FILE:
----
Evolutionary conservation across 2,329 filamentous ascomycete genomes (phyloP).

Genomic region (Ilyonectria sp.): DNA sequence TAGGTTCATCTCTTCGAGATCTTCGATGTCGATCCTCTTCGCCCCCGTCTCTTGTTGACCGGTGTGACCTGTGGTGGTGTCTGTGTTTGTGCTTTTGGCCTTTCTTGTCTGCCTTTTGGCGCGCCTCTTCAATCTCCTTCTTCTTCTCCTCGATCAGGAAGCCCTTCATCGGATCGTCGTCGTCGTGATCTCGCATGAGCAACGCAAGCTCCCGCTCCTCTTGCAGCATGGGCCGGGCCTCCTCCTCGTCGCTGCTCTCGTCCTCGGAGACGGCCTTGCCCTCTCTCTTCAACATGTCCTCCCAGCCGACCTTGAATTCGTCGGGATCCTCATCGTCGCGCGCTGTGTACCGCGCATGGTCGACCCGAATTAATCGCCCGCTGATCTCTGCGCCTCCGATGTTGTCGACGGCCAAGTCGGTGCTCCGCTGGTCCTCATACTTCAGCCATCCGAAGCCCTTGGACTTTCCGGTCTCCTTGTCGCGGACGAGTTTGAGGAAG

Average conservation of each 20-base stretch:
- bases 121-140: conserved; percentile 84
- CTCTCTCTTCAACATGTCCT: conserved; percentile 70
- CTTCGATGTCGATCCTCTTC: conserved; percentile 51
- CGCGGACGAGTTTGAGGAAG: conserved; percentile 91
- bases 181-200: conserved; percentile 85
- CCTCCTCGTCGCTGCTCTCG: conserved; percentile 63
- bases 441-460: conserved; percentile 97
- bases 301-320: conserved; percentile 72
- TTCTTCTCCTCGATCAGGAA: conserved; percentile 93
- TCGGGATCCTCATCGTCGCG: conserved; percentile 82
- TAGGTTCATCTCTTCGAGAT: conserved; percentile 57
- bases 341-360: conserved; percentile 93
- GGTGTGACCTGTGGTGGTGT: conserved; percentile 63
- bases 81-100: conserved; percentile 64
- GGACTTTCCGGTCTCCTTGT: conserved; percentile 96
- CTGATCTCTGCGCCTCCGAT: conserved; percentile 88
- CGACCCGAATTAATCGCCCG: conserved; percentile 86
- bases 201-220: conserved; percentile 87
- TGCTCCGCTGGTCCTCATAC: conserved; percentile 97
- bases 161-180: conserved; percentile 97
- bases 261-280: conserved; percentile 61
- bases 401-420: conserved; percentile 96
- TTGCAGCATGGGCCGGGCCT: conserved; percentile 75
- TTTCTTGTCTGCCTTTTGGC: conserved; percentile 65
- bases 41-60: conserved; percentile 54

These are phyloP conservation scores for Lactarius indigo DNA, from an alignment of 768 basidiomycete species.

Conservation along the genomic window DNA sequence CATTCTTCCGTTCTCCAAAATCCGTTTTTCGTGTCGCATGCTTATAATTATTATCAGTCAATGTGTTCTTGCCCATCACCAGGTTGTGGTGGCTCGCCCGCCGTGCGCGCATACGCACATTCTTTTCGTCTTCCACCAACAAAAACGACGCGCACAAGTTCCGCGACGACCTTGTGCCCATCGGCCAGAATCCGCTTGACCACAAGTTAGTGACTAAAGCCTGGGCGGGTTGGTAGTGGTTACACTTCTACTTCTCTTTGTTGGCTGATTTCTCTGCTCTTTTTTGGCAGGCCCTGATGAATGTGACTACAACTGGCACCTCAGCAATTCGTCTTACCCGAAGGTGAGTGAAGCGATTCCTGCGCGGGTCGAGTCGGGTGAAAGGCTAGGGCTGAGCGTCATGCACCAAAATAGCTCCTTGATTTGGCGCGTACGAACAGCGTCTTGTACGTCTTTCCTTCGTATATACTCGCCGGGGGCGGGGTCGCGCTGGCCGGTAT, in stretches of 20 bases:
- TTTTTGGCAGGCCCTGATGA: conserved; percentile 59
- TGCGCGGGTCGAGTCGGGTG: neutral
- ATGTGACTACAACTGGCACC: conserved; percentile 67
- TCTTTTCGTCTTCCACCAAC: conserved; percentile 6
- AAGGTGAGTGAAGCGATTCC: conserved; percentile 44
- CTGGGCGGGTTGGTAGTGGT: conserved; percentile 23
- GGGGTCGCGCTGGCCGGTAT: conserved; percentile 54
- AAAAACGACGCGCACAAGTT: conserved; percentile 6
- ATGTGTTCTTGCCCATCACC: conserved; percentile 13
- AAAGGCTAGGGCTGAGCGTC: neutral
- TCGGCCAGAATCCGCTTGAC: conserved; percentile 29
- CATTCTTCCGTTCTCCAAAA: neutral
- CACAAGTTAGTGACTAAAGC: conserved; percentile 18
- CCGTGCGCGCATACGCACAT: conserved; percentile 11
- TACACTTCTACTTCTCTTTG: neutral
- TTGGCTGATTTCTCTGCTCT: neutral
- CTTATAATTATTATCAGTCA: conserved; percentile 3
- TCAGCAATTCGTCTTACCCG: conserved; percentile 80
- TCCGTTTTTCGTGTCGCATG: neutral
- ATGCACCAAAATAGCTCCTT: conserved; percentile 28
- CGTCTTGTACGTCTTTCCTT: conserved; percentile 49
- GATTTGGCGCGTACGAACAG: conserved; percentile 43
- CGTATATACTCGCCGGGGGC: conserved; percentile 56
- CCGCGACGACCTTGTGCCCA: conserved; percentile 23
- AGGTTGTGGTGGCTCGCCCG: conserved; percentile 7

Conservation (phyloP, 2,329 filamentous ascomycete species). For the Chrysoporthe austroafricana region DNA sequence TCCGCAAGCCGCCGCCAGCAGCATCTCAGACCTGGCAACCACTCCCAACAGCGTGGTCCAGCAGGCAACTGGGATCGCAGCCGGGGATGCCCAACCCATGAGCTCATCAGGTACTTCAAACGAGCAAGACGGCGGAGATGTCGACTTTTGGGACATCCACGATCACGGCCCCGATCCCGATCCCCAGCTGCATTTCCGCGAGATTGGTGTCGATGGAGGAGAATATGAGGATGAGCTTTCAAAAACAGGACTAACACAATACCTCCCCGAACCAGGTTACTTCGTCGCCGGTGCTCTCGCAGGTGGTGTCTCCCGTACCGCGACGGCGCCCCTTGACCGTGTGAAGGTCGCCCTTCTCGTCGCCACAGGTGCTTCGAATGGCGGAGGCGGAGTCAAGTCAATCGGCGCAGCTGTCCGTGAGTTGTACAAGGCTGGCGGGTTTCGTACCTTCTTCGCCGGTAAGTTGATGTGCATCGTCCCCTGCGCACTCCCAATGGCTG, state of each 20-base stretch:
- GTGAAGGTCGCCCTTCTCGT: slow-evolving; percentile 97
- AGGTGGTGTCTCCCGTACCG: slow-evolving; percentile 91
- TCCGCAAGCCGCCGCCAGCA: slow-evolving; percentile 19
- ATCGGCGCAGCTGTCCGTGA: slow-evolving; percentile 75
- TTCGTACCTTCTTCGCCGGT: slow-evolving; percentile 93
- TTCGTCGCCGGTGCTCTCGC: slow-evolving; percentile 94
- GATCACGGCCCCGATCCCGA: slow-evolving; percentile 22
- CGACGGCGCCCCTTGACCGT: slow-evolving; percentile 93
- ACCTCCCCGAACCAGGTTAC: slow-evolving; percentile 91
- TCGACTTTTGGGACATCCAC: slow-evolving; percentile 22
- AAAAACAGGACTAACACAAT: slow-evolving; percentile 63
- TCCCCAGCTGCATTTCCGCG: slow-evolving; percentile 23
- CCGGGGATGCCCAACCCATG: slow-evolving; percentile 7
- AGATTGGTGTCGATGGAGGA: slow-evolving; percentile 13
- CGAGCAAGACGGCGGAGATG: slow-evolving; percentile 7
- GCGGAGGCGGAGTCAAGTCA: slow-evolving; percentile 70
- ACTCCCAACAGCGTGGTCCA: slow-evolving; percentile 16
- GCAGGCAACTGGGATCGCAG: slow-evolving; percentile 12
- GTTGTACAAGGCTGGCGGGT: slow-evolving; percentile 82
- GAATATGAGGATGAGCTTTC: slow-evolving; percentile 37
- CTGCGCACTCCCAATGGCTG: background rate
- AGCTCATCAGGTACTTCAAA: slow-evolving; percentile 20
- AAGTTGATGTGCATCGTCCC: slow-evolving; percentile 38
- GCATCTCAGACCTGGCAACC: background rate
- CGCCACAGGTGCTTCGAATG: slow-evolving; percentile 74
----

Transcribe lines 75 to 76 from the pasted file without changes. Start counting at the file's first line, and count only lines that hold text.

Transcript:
- GTTGTACAAGGCTGGCGGGT: slow-evolving; percentile 82
- GAATATGAGGATGAGCTTTC: slow-evolving; percentile 37